An August trip of camping, triathlon and watching a Rider game with friends seems blog worthy - why can't I find the words?

An August trip of camping, triathlon and watching a Rider game with friends seems blog worthy – why can’t I find the words?

It’s been a really long time since our last blog, and that’s a shame. It’s a shame because we miss it. How is it that something that was so ingrained in our lives can just disappear? Thanks to an exciting game of “teacher’s versus world” flip cup and a trip visiting family in Calgary (long story), I’ve been missing blogging even more.

So naturally I decided to write a blog all about our summer trip to Europe. Ironically, since it’s been so long since I’ve blogged I forgot that WordPress doesn’t save automatically and I lost the entire post. After an exasperated “AIYO!” and other four letter words, I’ve decided instead to write a list of excuses that have prevented us from blogging since returning in Canada.

1. ” I don’t want to offend anyone”. – You can no longer be as candid or frank. Political correctness simply didn’t exist in Sri Lanka. Stereotyping and over-generalizing were simply a way to better understand the world. As long as all parties could share a laugh and some curry – all was good.

2. “Our lives are too boring now”.- Life in Canada is back to our norm. It is what we’ve always known and sometimes we feel people will find it too boring. Jokes about Regina will only get you so far.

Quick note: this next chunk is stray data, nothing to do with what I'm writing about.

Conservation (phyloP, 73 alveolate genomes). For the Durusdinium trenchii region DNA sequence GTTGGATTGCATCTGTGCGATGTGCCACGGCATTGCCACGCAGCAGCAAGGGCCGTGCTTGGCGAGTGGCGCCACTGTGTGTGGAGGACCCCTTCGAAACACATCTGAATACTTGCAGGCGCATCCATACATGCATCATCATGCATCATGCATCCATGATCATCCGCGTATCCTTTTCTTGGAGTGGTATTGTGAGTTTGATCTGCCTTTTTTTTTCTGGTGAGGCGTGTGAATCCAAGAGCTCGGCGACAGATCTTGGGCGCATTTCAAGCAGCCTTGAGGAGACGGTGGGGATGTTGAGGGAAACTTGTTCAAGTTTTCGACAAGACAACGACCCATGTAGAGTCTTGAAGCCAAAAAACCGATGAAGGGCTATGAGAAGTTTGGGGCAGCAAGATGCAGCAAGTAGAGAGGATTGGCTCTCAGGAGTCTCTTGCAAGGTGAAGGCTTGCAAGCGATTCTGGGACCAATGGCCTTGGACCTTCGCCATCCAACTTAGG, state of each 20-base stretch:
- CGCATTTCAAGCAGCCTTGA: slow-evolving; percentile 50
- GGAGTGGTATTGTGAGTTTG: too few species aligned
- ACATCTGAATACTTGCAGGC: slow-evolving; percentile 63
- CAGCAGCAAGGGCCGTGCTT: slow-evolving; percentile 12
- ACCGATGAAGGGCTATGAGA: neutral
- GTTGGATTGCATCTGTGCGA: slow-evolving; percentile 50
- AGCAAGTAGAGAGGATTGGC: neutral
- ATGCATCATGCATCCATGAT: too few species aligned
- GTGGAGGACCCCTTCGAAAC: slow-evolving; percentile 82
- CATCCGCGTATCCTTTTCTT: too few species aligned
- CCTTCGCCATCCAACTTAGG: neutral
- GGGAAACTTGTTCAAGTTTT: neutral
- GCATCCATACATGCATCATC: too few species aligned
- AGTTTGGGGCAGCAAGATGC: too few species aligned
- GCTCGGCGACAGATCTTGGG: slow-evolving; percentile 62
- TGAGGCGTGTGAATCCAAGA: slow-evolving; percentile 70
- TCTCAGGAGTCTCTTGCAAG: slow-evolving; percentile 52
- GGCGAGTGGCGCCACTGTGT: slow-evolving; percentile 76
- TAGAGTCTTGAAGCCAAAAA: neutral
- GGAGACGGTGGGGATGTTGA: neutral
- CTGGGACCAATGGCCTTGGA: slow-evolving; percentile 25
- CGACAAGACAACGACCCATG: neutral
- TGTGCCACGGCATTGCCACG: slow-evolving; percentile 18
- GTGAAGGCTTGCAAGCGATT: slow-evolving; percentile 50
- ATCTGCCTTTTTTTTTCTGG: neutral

3.”There is no time in the day.”- Entering back into Canadian life has also meant it’s back to Canadian schedules. While I think we are not running as crazily as we used to, long gone are my days of gym, tan and laundry. Not to mention, it’s never hot enough to sip G & T’s which I think aided in the creative process.

4. We have television. – Shaun was the primary author of our blog and his evenings are now dedicated to watching sports on TSN or Netflix.

5. We have iPhones – Those things can be so distracting with continual access to Twitter, Facebook, Pinterest and other time sinks. Just last night I actually witnessed Shaun watching television, listening to a podcast, browsing the internet on his iphone, reading a book and eating a sandwich all at the same time.